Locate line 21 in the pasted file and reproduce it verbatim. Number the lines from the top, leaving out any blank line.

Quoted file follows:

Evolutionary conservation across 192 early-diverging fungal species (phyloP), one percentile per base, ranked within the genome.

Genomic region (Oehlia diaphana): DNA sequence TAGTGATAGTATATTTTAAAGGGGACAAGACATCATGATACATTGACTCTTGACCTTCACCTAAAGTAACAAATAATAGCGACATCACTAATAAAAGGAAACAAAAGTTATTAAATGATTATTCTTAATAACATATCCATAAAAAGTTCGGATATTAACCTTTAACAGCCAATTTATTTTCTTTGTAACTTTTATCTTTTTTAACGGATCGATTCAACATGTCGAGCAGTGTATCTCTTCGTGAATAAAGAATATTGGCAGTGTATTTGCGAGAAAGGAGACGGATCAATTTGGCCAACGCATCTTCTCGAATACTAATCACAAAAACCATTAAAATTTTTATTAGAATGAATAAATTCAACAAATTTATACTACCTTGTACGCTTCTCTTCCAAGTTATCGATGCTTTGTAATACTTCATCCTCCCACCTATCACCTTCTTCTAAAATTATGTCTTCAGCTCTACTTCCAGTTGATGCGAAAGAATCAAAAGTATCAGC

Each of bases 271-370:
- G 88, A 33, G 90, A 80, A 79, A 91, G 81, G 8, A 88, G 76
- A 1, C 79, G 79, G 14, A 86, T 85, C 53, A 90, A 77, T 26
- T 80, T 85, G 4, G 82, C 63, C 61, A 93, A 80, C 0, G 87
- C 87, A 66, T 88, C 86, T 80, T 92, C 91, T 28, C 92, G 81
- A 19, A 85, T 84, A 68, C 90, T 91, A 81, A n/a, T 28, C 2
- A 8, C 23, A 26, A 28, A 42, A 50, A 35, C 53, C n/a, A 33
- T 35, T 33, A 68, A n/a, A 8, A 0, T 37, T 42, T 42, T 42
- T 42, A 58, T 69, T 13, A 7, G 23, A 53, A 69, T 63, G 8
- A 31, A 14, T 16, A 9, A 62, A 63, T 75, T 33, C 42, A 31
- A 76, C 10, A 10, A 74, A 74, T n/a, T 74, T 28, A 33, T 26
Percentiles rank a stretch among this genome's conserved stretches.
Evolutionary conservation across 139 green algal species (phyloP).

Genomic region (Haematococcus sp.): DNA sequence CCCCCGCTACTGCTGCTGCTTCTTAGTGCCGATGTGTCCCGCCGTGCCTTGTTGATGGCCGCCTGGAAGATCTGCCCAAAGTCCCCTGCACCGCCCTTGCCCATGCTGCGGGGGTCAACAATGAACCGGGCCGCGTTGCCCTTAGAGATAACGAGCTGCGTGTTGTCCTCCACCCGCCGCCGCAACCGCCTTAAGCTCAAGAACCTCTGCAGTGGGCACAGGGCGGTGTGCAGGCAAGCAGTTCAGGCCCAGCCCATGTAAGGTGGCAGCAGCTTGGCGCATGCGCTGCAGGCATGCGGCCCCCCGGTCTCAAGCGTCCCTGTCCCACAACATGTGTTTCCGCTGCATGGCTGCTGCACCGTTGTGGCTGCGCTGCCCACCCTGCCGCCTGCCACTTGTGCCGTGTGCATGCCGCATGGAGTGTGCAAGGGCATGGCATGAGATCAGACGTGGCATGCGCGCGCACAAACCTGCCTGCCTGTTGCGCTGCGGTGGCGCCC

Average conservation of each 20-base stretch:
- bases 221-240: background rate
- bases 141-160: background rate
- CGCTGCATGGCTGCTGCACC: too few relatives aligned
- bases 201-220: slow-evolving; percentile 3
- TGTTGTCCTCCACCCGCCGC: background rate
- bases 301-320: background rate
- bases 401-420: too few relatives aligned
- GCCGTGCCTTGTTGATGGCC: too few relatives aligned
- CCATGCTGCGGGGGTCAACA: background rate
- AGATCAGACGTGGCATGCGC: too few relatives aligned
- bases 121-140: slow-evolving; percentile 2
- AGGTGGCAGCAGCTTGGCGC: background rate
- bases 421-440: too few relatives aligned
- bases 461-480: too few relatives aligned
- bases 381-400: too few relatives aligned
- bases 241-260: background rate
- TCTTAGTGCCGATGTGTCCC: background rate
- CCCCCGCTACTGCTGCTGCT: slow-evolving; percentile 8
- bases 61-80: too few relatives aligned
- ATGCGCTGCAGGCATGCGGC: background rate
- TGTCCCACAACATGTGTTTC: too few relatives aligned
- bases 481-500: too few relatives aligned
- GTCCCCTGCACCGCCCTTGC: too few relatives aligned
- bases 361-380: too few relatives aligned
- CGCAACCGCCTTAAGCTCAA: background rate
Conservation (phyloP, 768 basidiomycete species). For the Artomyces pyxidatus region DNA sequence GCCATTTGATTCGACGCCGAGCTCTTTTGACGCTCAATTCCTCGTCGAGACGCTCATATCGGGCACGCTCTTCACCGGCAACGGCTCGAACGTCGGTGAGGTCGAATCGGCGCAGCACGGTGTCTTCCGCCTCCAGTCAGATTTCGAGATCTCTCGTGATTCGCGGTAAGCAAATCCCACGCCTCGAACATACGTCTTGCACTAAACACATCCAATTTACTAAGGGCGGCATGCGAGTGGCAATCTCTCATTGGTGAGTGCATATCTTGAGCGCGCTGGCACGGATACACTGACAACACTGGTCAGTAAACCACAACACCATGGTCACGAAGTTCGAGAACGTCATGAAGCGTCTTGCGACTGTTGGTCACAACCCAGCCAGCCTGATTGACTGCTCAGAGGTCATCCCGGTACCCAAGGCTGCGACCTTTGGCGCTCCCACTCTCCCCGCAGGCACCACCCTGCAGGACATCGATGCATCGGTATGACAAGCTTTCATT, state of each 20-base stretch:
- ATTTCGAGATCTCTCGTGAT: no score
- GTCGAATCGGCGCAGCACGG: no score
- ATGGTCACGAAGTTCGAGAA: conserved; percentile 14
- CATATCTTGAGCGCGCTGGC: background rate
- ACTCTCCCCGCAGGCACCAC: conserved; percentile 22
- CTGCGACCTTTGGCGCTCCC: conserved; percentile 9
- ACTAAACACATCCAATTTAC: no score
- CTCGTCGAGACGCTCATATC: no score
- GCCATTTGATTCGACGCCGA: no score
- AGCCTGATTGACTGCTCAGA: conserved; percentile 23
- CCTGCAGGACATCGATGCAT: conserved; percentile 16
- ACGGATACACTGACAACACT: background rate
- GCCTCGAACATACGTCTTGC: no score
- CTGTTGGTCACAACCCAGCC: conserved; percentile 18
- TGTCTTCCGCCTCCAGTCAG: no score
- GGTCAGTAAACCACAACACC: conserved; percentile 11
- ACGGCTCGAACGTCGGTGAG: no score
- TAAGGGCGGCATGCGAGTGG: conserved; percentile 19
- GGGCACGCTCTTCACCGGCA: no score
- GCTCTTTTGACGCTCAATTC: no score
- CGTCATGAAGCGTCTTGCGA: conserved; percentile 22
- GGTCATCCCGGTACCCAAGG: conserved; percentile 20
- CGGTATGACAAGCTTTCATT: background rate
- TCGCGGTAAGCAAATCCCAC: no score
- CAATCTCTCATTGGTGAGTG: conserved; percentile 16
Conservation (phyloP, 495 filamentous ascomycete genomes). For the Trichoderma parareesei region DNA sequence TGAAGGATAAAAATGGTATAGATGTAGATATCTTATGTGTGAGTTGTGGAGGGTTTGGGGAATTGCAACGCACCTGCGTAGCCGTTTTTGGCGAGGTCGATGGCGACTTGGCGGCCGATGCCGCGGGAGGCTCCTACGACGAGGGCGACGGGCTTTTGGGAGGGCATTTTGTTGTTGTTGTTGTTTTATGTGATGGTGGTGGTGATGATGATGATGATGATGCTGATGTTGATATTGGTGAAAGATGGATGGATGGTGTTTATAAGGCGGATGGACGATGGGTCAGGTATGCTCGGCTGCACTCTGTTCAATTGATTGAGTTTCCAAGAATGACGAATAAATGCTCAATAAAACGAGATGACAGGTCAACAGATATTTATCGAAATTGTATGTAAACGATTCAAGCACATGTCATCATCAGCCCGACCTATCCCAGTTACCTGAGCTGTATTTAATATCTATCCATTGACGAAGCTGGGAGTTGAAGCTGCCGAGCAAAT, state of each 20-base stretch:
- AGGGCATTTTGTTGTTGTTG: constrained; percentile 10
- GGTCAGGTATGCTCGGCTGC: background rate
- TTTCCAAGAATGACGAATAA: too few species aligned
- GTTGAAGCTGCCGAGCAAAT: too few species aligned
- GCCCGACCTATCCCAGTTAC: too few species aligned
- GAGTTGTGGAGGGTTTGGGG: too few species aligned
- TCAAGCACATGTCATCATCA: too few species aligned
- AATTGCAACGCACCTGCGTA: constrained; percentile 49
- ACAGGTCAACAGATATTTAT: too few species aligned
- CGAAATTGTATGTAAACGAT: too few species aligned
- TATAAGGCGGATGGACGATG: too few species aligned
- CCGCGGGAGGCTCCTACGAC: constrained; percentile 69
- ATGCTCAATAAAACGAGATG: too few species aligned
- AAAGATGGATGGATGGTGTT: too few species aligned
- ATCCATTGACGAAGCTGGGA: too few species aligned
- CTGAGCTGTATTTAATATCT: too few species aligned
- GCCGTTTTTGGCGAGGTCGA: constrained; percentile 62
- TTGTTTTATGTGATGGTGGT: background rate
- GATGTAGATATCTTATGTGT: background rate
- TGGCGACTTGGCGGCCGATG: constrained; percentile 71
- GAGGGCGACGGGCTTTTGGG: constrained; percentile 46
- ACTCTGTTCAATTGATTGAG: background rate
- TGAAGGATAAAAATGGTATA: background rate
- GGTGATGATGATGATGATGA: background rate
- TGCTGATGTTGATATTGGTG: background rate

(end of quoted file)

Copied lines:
- bases 201-220: slow-evolving; percentile 3